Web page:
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C-5 San Francisco
CM-2 Tahoe / Yosemite

By the Act approved March 3, 1887, Congress authorized the construction of two protected cruisers of about 4,000 tons displacement; to develop on trial a speed of 19 knots an hour, and to cost, exclusive of armament, not more than $1,500,000 each. This was the outcome of a bill introduced in the Senate in January previous by Senator Cameron, of Pennsylvania, and subsequently proposed as a Senate amendment to the House Bill, providing for the construction of ten such cruisers. The Senate, upon consideration of the House Bill, had reduced Senator Cameron's ten cruisers to four, and the Conference Committee between the House and Senate again reduced the four to two, which were known in the Navy as the SAN FRANCISCO and the PHILADELPHIA.

The Act of 1887 contained a proviso that one of the cruisers might be built on the Pacific coast if a reasonable bid should be received from that quarter; and upon this authority, the President awarded the contract for construction of the SAN FRANCISCO to the Union Iron Works, of that city, for $1,428,000, and on the Department's design. The SAN FRANCISCO was 320 tons smaller than the PHILADELPHIA, and her cost was $78,000 greater under this award; a discrepancy which the President considered reasonable in view of the public desirability of promoting the development of ship-building on that coast.

She had a poop and a forecastle deck, with an open gun deck between. The protective deck was twenty-one inches above the water line amidships. It was two inches thick on the horizontal part, and three inches thick on the inclined sides. There were three steel masts, with sail area of 5410 square feet. The fore and main masts had military tops.

The main battery consists of twelve 6-inch B. L. R., two mounted on the poop deck, two on the forecastle deck, and the others in sponsons on the gun deck. In the secondary battery are four 6-pounder R. F. G., four 3-pounder R. F. G., two i- pounder R. F. G., three 37-mm. R. C. and four Catlings. There were six above-water torpedo-launching tubes.

It was originally intended to build the machinery of the Baltimore and San Francisco after the same plans, but a virtually new design for the San Francisco was the result of the alterations and modifications, made to conform to the plans prepared by Engineer-in-Chief Melville, before his appointment to that office, and these changes led to a considerable reduction in weight. The stroke was reduced from forty-two to thirty-six inches ; the framing, pillow blocks and valve gear were altered ; slide valves were retained only for the L. P. cylinders; independent air pumps were provided ; the boilers were lengthened, and the furnaces and combustion chambers rearranged for the new system of forced draft, a substitution of closed ash pits for closed fire rooms.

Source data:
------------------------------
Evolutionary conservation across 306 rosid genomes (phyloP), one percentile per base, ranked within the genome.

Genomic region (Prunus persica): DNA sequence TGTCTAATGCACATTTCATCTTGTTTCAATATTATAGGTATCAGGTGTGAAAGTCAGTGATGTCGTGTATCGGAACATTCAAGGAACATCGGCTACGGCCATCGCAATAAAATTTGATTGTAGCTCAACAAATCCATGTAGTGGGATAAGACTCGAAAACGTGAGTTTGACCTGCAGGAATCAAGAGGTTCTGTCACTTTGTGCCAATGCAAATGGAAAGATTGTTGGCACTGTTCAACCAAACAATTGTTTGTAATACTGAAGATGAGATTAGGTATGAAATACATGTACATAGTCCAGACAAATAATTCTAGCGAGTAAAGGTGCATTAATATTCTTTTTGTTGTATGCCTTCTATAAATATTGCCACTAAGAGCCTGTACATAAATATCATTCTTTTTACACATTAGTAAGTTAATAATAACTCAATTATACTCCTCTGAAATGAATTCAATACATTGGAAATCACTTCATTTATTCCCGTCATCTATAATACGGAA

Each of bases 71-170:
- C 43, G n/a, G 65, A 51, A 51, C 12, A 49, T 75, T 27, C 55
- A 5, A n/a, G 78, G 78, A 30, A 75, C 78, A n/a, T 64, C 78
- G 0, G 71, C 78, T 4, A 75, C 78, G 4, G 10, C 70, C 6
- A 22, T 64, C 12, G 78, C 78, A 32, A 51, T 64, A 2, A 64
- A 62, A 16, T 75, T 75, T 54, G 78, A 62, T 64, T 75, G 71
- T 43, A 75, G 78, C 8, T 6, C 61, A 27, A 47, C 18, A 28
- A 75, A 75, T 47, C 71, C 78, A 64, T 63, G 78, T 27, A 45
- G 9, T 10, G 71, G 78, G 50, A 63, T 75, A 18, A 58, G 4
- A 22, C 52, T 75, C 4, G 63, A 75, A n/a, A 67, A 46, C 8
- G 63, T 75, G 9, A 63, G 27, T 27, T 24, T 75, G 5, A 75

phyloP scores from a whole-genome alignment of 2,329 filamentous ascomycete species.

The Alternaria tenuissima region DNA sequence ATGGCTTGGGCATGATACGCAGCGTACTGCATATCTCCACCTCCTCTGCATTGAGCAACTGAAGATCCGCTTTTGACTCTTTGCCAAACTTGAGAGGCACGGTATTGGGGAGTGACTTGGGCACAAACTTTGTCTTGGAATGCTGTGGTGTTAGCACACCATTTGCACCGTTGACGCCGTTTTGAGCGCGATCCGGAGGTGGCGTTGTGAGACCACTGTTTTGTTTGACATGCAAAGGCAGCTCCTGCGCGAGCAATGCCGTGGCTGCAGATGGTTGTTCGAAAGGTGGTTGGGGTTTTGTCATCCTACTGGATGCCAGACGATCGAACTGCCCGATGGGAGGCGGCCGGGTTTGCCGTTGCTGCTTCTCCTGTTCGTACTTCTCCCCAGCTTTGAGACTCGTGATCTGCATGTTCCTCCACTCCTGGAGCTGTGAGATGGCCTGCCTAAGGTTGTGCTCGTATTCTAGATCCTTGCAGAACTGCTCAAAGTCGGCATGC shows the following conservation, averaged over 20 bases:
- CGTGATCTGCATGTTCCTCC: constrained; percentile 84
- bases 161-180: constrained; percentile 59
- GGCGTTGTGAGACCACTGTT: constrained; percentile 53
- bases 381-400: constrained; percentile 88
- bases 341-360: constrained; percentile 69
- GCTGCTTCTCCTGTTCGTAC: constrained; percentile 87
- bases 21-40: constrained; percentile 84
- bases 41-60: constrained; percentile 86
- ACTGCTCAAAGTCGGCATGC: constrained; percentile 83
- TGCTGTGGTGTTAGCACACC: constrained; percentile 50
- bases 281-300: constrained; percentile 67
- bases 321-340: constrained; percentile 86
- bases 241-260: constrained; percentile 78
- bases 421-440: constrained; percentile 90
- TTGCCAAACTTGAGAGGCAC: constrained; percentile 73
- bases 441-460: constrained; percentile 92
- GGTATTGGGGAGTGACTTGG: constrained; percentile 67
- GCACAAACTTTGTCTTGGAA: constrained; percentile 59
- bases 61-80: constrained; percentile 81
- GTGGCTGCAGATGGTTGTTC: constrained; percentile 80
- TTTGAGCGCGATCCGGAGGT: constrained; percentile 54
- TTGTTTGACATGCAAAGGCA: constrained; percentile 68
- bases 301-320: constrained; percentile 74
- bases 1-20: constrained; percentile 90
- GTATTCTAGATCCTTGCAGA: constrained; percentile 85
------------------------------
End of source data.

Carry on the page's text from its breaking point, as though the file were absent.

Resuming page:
The contract called for an average speed of 19 knots per hour, to be maintained for four consecutive hours, with the ship loaded to a mean draught of i8f feet, a bonus of $50,000 being earned for each quarter knot over, and a penalty exacted of the same amount for each quarter knot under 19 knots.

The first SAN FRANCISCO, a steel protected cruiser, was launched on 26 October 1889 at the Union Iron Works, San Francisco, CA, and commissioned on 15 November 1890. This protected cruiser followed the general arrangement typical of sailing ships, with all armament carried in broadside positions.

Initially assigned to the South Pacific Squadron, the cruiser became the squadron's flagship and served with the other vessels as the unofficial international "police force" patrolling the South American coastline and Hawaii.

In June 1908, SAN FRANCISCO was ordered refitted as a mine vessel, one of the Navy's first specialized mine vessels. In 1910, she was rearmed with 8 5" guns. On 21 August 1911, she was recommissioned but retained in reserve; and was placed in full commission on 29 November 1911. Designated a mine planter on 19 December 1912, she remained based at Norfolk. With the April 1917 entry of the United States into World War I, SAN FRANCISCO began laying antisubmarine nets in the Hampton Roads area. In June, she shifted to New York, whence she conducted experimental deep water minelaying operations, and, during August, she underwent overhaul at the Portsmouth Navy Yard. From December 1917 to March 1918, she underwent an extensive overhaul; and, in April, she became flagship of Mine Squadron 1. On 12 May the ships sailed for the United Kingdom and, within two weeks, the squadron had joined the Allied effort of creating the Northern Mine Barrage across the North Sea to restrict German submarine traffic into the Atlantic. SAN FRANCISCO conducted minelaying operations until the Armistice on 11 November.

Designated CM-2 on 17 July 1920, she was ordered inactivated in 1921; and, on 6 October, she arrived at Philadelphia where she was decommissioned on 24 December. Remaining in reserve through the decade, CM-2 was renamed TAHOE, and then YOSEMITE, effective 1 January 1931, to allow the name SAN FRANCISCO to be given to CL-38, then under construction. As YOSEMITE, she remained at Philadelphia for another eight years. Her name was struck from the Navy list on 8 June 1937.



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